It has been a week of relief and disbelief on the legal front in Malaysia.
Relief after Sam Ke Ting was freed by the Court of Appeal in the modified bicycle or “basikal lajak” case, after six long and arduous years.
First in 2019 and then again in 2021, the magistrates court acquitted Sam. The judgment written there was comprehensive. Yet, the prosecution appealed and in April 2022, the Johor Bahru High Court convicted and sentenced Sam to six years’ jail for dangerous driving.
Our legal system is puzzling.
For a country that wants to be a progressive democracy, we do not have a sentencing council or any official sentencing guidelines. In Malaysia most penal code offences, just state the minimum and maximum punishment, or simply the maximum.
Sentencing, upon conviction is still very much at the discretion of the magistrate or judge. The seriousness of an offense is a consideration. But other principles also apply, such as proportionality, being a first- time offender, etc.
Ultimately though, it is noticeable that one magistrate’s or judge’s sentence can vary from another.
When I inquired about the rather arbitrary nature of sentencing by our courts, one lawyer friend joked that it was ultimately dependent on the “mood” of the court. So, lawyers always work to “keep the court happy”.
That is probably why we see so many cases where different offenders in similarly serious cases receive radically differing sentences.
In the UK, which is the source legal system for Malaysia, the Sentencing Council for England and Wales was set up in April 2010. It promotes greater transparency and consistency in sentencing, while maintaining the independence of the judiciary.
The primary role of this Council is to issue guidelines on sentencing, which the courts must follow, unless it is in the interests of justice not to do so.
Perhaps, our minister in charge of law and institutional reform should consider doing likewise.
My disbelief on the legal front comes with the Umno Supreme Council decision to appeal to the Yang di-Pertuan Agong to consider pardoning Najib Razak. This is over his full and final conviction for misappropriating a staggering RM42 million.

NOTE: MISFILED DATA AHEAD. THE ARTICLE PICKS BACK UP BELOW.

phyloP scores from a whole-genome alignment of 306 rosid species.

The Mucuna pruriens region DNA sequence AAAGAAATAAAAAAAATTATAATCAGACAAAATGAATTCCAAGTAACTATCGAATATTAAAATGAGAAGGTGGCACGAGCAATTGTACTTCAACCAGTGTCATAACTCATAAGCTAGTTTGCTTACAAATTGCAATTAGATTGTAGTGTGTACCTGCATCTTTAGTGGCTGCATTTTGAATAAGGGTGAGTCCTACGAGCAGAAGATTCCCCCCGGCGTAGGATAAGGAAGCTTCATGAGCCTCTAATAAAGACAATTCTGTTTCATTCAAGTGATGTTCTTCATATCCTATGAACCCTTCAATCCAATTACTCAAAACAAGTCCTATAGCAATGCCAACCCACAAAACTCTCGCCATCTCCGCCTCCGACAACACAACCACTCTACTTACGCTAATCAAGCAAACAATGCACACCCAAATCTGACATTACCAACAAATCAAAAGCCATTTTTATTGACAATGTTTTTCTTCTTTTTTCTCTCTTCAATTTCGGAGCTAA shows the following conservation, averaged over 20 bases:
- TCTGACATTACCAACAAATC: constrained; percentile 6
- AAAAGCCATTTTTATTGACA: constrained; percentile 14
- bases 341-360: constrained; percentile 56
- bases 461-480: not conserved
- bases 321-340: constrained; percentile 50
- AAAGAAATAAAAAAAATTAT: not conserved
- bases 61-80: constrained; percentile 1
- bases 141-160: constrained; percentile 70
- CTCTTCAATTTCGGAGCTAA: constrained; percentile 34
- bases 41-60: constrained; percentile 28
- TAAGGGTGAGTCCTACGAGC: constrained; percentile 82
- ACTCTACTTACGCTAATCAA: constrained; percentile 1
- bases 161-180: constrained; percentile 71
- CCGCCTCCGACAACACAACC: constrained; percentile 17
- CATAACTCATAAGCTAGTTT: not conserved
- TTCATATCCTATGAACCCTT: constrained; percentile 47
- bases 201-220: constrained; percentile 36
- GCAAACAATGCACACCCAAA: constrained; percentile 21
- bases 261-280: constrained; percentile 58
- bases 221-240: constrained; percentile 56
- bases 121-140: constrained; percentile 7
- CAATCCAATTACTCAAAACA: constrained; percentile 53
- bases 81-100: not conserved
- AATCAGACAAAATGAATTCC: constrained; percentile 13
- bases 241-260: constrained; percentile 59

Umno’s current president, a deputy prime minister with a stunning number of pending corruption cases himself, Ahmad Zahid Hamidi, ironically says his party will follow all existing legal procedures before making an appeal to the Pardons Board for consideration of the matter.
The PH Pasir Gudang MP Hassan Karim recently warned that a pardon for Najib would be a “disaster” for Anwar Ibrahim’s unity government and detrimental to the PKR president.
This was rebutted by Puad Zarkashi, an Umno Supreme Council member. Puad struck back telling Hassan not to practice double standards. He questioned whether Anwar’s royal pardon was detrimental to the then PH government.
Incidentally, many non-Umno ministers in the current unity government have distanced themselves from the decision by their government-partner to ask for a royal pardon for Najib. They just keep repeating that they will leave it to the wisdom of our King.
A petition opposing a pardon for Najib has garnered over 150,000 signatures and others supporting a pardon has between 19,000 and 35,000 signatures.
Some political analysts say the unity government has more to gain, and can ride on Najib’s popularity, especially on the “Malay-front.” Others say its image would be hurt if Najib is given a full pardon.
What is certain is that equating Najib’s potential pardon with Anwar’s pardon is ludicrous.
Anwar was accused of sodomising a male political aide in 2008 but was acquitted by the High Court in 2012. Subsequently, the appeals court overturned the acquittal and in 2015, the federal court upheld the conviction.
I still remember that the nation was in shock by the frivolity of the case.
Anwar reportedly, when addressing the panel of five Federal Court judges after his conviction was upheld, said: “You have become partners in crime in the murder of judicial independence.”
He went on to say “I maintain my innocence. This to me is a fabrication coming from a political conspiracy to stop my political career.”
Eventually, the then Yang di-Pertuan Agong pardoned him in 2018. Anwar himself said that the King found his conviction a travesty of justice. I reckon that most Malaysians agree with this.
Yes, sodomy is illegal in our Muslim-majority Malaysia. But for argument’s sake, it is an offence which is essentially a private construct? No one polices his neighbour’s premises to see if someone there is getting sodomised or not.
The nation does not get hurt by this.
However, Najib has been found guilty of looting money to the tune of RM42 million, which was transferred from SRC International – a former unit of 1MDB – into his private accounts. Additionally, there are a slew of other pending cases against him.
The nation has been seriously hurt by his actions.
Funds that should have been used to benefit our country and provide for good governance with better schools, healthcare, and welfare, were looted. Najib’s actions, together with the actions of other corrupt politicians, have ripped a gaping hole in the very fabric of our society.
Surely, even the sycophants can see the difference in pardoning Anwar and asking the same for Najib?
The views expressed are those of the writer and do not necessarily reflect those of FMT.